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MBSR aids vision improvement in eye disease patients

29 May 2024 10:43 AM | Anonymous member (Administrator)

Central serous chorioretinopathy (CSCR) is an eye disease characterized by the accumulation of fluid between the choroid tissue layer and the retina, leading to retinal bulging and visual impairment. While this condition typically resolves within three months, it can sometimes persist chronically or recur.

Chronic CSCR treatment involves a variety of therapies including laser treatment, photodynamic therapy, and medication. Stress has been identified as a risk factor for CSCR, with elevated stress hormones like cortisol and epinephrine implicated in the buildup of sub-retinal fluid. 

Stress reduction techniques might promote healing and restore vision for CSCR. Özcan and Karapapak [International Ophthalmology] tested the effects of Mindfulness-Based Stress Reduction (MBSR) compared to a no-treatment control on visual acuity and macular thickness in patients with a recent onset of CSCR. 

The researchers randomly assigned 60 Turkish meditation-naïve adults (average age=40; 88% male) with a recent onset of CSCR to MBSR or a monitoring only control group. Recent onset of CSCR is usually not actively treated unless symptoms fail to resolve after three months. MBSR sessions consisted of daily one-hour sessions spanning three months, during which participants engaged in breath, body, and sensation-focused meditations.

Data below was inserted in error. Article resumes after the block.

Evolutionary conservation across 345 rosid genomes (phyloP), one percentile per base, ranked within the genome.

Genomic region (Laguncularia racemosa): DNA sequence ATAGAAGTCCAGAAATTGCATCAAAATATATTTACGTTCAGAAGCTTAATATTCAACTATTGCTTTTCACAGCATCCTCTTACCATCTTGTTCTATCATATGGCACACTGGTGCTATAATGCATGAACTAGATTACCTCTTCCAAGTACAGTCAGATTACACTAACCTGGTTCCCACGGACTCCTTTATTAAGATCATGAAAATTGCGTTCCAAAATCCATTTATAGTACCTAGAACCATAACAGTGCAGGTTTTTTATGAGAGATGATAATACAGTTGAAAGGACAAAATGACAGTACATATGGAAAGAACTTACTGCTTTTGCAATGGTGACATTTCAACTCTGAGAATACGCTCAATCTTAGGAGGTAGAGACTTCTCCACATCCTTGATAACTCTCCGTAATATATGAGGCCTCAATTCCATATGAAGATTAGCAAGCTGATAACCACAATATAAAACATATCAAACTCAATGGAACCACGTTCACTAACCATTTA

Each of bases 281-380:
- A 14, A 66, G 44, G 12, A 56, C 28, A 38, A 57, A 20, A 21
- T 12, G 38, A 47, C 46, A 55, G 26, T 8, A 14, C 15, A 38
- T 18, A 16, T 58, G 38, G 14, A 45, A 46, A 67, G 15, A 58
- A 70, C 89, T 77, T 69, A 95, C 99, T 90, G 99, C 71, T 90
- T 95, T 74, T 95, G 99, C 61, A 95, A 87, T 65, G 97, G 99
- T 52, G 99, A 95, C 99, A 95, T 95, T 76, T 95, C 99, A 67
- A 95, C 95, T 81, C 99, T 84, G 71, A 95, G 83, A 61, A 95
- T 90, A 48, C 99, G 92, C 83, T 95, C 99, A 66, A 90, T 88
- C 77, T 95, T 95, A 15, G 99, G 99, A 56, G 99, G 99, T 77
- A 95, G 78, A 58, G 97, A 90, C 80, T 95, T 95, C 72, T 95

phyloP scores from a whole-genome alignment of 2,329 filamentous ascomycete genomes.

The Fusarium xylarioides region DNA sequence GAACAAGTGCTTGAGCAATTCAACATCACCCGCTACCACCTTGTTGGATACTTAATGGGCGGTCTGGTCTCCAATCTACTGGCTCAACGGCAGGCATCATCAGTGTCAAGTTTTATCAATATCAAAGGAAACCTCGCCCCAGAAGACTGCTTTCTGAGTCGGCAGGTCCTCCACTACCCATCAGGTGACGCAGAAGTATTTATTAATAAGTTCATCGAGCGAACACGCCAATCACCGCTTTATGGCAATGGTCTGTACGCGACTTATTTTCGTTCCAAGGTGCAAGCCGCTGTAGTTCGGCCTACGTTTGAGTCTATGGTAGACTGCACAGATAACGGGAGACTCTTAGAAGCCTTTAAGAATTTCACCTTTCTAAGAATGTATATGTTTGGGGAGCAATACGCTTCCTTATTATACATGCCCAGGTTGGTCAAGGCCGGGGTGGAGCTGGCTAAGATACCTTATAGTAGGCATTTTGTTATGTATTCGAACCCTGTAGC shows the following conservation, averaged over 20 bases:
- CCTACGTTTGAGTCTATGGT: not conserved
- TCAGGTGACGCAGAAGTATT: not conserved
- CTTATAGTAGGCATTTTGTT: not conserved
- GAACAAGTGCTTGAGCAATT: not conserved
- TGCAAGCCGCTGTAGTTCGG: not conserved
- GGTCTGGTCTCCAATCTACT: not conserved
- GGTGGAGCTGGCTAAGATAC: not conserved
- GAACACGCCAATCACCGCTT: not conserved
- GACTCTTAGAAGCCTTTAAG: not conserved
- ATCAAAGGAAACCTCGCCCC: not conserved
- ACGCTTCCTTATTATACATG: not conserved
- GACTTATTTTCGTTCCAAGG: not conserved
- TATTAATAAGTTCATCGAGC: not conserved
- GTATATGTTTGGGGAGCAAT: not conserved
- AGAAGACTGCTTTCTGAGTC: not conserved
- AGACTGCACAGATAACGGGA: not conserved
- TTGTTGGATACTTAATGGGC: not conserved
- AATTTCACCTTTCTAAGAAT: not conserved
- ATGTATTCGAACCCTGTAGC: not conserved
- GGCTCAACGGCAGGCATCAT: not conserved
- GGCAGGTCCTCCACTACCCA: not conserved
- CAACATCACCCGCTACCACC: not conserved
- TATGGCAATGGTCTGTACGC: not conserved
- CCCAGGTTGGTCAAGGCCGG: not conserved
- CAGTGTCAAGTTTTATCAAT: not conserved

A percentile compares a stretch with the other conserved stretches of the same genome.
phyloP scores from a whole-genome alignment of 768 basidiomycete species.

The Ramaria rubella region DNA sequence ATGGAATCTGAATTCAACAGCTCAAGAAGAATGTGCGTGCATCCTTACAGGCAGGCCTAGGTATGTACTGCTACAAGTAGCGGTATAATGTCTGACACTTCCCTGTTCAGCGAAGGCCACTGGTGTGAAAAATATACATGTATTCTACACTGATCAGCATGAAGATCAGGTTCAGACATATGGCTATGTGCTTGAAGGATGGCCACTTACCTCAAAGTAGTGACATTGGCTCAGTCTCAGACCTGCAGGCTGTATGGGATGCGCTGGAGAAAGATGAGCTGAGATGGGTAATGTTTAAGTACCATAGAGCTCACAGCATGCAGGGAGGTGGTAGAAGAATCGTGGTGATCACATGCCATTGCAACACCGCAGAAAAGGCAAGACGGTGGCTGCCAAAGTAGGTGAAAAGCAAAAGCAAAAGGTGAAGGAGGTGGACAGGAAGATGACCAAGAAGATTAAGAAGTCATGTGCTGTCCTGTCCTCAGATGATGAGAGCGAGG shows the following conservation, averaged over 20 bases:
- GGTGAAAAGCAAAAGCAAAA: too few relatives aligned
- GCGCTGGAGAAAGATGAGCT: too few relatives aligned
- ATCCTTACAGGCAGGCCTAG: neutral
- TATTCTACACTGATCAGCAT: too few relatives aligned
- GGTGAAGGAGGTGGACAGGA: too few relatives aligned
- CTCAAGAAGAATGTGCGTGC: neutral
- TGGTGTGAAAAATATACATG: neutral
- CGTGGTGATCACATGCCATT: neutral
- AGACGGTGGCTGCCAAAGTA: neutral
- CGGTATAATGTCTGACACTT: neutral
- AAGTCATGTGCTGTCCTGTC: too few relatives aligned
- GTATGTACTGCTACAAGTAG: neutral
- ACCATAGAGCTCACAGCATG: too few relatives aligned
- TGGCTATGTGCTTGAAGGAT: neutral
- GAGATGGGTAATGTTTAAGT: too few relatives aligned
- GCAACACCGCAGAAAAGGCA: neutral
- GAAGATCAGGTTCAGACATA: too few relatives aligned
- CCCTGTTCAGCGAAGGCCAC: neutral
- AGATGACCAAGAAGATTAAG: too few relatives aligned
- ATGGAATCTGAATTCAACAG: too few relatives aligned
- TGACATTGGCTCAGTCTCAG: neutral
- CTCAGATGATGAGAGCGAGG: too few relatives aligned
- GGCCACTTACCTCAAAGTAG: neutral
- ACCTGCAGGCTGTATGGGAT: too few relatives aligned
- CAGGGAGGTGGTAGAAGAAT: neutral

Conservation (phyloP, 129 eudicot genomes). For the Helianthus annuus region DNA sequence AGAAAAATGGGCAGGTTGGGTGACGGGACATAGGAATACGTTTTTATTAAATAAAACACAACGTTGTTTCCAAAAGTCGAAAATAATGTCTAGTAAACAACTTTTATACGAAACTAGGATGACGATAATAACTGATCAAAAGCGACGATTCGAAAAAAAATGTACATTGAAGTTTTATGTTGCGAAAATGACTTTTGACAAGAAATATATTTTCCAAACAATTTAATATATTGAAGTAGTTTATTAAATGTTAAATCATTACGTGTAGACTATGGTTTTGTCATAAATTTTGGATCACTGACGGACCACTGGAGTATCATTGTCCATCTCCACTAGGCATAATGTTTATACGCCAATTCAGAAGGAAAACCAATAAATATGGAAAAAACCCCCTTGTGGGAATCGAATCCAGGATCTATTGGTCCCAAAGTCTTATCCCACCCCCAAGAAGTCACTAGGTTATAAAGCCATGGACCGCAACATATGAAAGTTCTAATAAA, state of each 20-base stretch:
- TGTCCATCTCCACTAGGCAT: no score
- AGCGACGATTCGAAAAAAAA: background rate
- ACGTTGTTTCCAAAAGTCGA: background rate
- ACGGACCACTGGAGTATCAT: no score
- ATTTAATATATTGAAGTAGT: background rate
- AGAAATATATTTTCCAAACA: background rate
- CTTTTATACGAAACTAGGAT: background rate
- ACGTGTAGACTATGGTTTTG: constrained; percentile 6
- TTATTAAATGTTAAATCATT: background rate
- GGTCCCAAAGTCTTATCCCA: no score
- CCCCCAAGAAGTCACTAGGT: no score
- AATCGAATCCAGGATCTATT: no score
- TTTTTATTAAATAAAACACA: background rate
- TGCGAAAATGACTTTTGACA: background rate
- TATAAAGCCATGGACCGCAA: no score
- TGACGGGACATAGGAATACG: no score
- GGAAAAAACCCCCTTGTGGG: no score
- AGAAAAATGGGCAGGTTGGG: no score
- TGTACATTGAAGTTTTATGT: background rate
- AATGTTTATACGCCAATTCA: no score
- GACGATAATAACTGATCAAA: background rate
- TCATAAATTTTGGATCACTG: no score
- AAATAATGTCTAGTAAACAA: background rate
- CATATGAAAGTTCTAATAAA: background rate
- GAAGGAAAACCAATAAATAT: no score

Participants’ best vision while wearing corrective lenses was assessed using a Snelling eye chart at 1, 3, and 6 months. The thickness of each participant’s retinal macula was measured by Spectral Domain Optical Coherence Tomography at each assessment point. The retinal macula thickens in CSCR due to excess fluid absorption, and a thinner macula is a sign of recovery.

Six of the initial MBSR participants were excluded from the analysis due to not completing MBSR training. Trial results showed that, at 1, 3, and 6 months, the MBSR group had significantly better visual acuity and lower macular thickness compared to controls. Controls also improved from baseline to follow-up, but their visual acuity recovery was slower, and both their visual acuity and macular thickness had less improvement compared to the MBSR group.

The findings underscore the potential of MBSR in ameliorating vision impairments and reducing macular thickness in CSCR patients. The researchers cautioned that maintaining patient engagement with MBSR was challenging.

Limitations of the study include the absence of an active control group, the lack of a stress measurement to elucidate stress as a key mechanism, and not including an intention-to-treat analysis of all individuals randomized. The description of MBSR provided was insufficient, hindering understanding of intervention components and implementation method.


Özcan, D., & Karapapak, M. (2024). Effect of mindfulness-based stress reduction on acute central serous chorioretinopathy: A randomized control trial. International Ophthalmology, 44(1), 183. 

Link to study

American Mindfulness Research Association, LLC. 

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